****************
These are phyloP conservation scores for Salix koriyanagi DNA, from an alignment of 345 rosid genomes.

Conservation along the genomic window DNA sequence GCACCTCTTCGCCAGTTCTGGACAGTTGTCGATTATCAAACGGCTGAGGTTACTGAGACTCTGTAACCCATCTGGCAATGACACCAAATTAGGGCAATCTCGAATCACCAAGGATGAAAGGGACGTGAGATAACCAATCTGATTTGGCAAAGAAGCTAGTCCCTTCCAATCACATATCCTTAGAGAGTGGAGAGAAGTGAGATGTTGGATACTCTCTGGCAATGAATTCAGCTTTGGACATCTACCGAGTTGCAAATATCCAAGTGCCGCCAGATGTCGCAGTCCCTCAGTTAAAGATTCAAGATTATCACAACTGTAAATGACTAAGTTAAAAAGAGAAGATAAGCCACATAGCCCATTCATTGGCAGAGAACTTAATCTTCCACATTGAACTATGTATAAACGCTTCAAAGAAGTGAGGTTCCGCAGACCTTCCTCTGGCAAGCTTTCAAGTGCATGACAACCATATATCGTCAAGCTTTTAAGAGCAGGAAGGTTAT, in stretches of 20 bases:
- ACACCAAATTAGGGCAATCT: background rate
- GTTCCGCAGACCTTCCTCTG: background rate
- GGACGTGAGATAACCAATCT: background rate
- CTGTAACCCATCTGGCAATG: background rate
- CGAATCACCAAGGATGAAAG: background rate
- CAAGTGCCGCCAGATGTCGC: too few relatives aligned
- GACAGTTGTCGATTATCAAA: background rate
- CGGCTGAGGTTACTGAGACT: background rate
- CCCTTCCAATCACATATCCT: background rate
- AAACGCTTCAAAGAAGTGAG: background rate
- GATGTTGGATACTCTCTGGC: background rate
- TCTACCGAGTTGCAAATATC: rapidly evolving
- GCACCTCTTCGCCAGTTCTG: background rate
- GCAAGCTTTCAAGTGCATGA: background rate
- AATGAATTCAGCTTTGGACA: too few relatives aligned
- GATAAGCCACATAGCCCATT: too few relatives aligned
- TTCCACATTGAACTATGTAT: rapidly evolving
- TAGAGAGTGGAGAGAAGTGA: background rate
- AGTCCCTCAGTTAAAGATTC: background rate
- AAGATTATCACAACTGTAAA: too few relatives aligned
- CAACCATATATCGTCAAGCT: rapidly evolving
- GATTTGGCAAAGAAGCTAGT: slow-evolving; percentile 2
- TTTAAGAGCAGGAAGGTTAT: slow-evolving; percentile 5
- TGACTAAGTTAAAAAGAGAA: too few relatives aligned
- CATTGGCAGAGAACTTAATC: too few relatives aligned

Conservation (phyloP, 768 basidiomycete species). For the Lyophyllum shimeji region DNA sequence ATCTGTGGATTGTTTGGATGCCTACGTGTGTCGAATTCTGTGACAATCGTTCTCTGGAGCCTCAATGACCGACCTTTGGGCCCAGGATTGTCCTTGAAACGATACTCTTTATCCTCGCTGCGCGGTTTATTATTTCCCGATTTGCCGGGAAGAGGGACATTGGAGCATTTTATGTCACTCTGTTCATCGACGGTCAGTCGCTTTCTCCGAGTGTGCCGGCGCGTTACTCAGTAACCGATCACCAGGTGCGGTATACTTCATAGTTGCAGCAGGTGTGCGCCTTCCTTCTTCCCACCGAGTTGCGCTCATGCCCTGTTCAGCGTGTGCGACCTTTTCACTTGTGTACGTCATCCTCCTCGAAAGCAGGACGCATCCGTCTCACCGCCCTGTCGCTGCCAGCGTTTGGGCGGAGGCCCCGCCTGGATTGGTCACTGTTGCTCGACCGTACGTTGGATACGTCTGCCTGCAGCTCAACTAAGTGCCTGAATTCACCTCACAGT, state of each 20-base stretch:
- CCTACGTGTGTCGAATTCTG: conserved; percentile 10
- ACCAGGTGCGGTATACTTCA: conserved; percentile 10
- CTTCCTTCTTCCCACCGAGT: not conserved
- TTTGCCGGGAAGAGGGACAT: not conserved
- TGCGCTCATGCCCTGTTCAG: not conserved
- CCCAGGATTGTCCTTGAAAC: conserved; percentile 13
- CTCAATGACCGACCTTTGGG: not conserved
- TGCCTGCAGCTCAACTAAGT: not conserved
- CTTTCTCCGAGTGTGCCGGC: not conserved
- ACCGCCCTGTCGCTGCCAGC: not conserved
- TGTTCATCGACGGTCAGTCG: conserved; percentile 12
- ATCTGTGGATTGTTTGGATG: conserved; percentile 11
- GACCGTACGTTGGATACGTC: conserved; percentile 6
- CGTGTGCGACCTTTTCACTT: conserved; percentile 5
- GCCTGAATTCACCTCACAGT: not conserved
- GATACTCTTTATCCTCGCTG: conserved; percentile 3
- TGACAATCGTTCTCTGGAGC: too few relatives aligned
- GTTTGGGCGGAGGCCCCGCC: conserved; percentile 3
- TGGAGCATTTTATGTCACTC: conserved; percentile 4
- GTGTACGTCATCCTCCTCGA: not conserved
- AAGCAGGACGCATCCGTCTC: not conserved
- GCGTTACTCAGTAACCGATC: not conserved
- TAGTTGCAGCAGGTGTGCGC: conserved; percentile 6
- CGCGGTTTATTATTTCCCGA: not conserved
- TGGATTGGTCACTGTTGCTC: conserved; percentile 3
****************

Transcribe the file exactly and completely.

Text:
These are phyloP conservation scores for Salix koriyanagi DNA, from an alignment of 345 rosid genomes.

Conservation along the genomic window DNA sequence GCACCTCTTCGCCAGTTCTGGACAGTTGTCGATTATCAAACGGCTGAGGTTACTGAGACTCTGTAACCCATCTGGCAATGACACCAAATTAGGGCAATCTCGAATCACCAAGGATGAAAGGGACGTGAGATAACCAATCTGATTTGGCAAAGAAGCTAGTCCCTTCCAATCACATATCCTTAGAGAGTGGAGAGAAGTGAGATGTTGGATACTCTCTGGCAATGAATTCAGCTTTGGACATCTACCGAGTTGCAAATATCCAAGTGCCGCCAGATGTCGCAGTCCCTCAGTTAAAGATTCAAGATTATCACAACTGTAAATGACTAAGTTAAAAAGAGAAGATAAGCCACATAGCCCATTCATTGGCAGAGAACTTAATCTTCCACATTGAACTATGTATAAACGCTTCAAAGAAGTGAGGTTCCGCAGACCTTCCTCTGGCAAGCTTTCAAGTGCATGACAACCATATATCGTCAAGCTTTTAAGAGCAGGAAGGTTAT, in stretches of 20 bases:
- ACACCAAATTAGGGCAATCT: background rate
- GTTCCGCAGACCTTCCTCTG: background rate
- GGACGTGAGATAACCAATCT: background rate
- CTGTAACCCATCTGGCAATG: background rate
- CGAATCACCAAGGATGAAAG: background rate
- CAAGTGCCGCCAGATGTCGC: too few relatives aligned
- GACAGTTGTCGATTATCAAA: background rate
- CGGCTGAGGTTACTGAGACT: background rate
- CCCTTCCAATCACATATCCT: background rate
- AAACGCTTCAAAGAAGTGAG: background rate
- GATGTTGGATACTCTCTGGC: background rate
- TCTACCGAGTTGCAAATATC: rapidly evolving
- GCACCTCTTCGCCAGTTCTG: background rate
- GCAAGCTTTCAAGTGCATGA: background rate
- AATGAATTCAGCTTTGGACA: too few relatives aligned
- GATAAGCCACATAGCCCATT: too few relatives aligned
- TTCCACATTGAACTATGTAT: rapidly evolving
- TAGAGAGTGGAGAGAAGTGA: background rate
- AGTCCCTCAGTTAAAGATTC: background rate
- AAGATTATCACAACTGTAAA: too few relatives aligned
- CAACCATATATCGTCAAGCT: rapidly evolving
- GATTTGGCAAAGAAGCTAGT: slow-evolving; percentile 2
- TTTAAGAGCAGGAAGGTTAT: slow-evolving; percentile 5
- TGACTAAGTTAAAAAGAGAA: too few relatives aligned
- CATTGGCAGAGAACTTAATC: too few relatives aligned

Conservation (phyloP, 768 basidiomycete species). For the Lyophyllum shimeji region DNA sequence ATCTGTGGATTGTTTGGATGCCTACGTGTGTCGAATTCTGTGACAATCGTTCTCTGGAGCCTCAATGACCGACCTTTGGGCCCAGGATTGTCCTTGAAACGATACTCTTTATCCTCGCTGCGCGGTTTATTATTTCCCGATTTGCCGGGAAGAGGGACATTGGAGCATTTTATGTCACTCTGTTCATCGACGGTCAGTCGCTTTCTCCGAGTGTGCCGGCGCGTTACTCAGTAACCGATCACCAGGTGCGGTATACTTCATAGTTGCAGCAGGTGTGCGCCTTCCTTCTTCCCACCGAGTTGCGCTCATGCCCTGTTCAGCGTGTGCGACCTTTTCACTTGTGTACGTCATCCTCCTCGAAAGCAGGACGCATCCGTCTCACCGCCCTGTCGCTGCCAGCGTTTGGGCGGAGGCCCCGCCTGGATTGGTCACTGTTGCTCGACCGTACGTTGGATACGTCTGCCTGCAGCTCAACTAAGTGCCTGAATTCACCTCACAGT, state of each 20-base stretch:
- CCTACGTGTGTCGAATTCTG: conserved; percentile 10
- ACCAGGTGCGGTATACTTCA: conserved; percentile 10
- CTTCCTTCTTCCCACCGAGT: not conserved
- TTTGCCGGGAAGAGGGACAT: not conserved
- TGCGCTCATGCCCTGTTCAG: not conserved
- CCCAGGATTGTCCTTGAAAC: conserved; percentile 13
- CTCAATGACCGACCTTTGGG: not conserved
- TGCCTGCAGCTCAACTAAGT: not conserved
- CTTTCTCCGAGTGTGCCGGC: not conserved
- ACCGCCCTGTCGCTGCCAGC: not conserved
- TGTTCATCGACGGTCAGTCG: conserved; percentile 12
- ATCTGTGGATTGTTTGGATG: conserved; percentile 11
- GACCGTACGTTGGATACGTC: conserved; percentile 6
- CGTGTGCGACCTTTTCACTT: conserved; percentile 5
- GCCTGAATTCACCTCACAGT: not conserved
- GATACTCTTTATCCTCGCTG: conserved; percentile 3
- TGACAATCGTTCTCTGGAGC: too few relatives aligned
- GTTTGGGCGGAGGCCCCGCC: conserved; percentile 3
- TGGAGCATTTTATGTCACTC: conserved; percentile 4
- GTGTACGTCATCCTCCTCGA: not conserved
- AAGCAGGACGCATCCGTCTC: not conserved
- GCGTTACTCAGTAACCGATC: not conserved
- TAGTTGCAGCAGGTGTGCGC: conserved; percentile 6
- CGCGGTTTATTATTTCCCGA: not conserved
- TGGATTGGTCACTGTTGCTC: conserved; percentile 3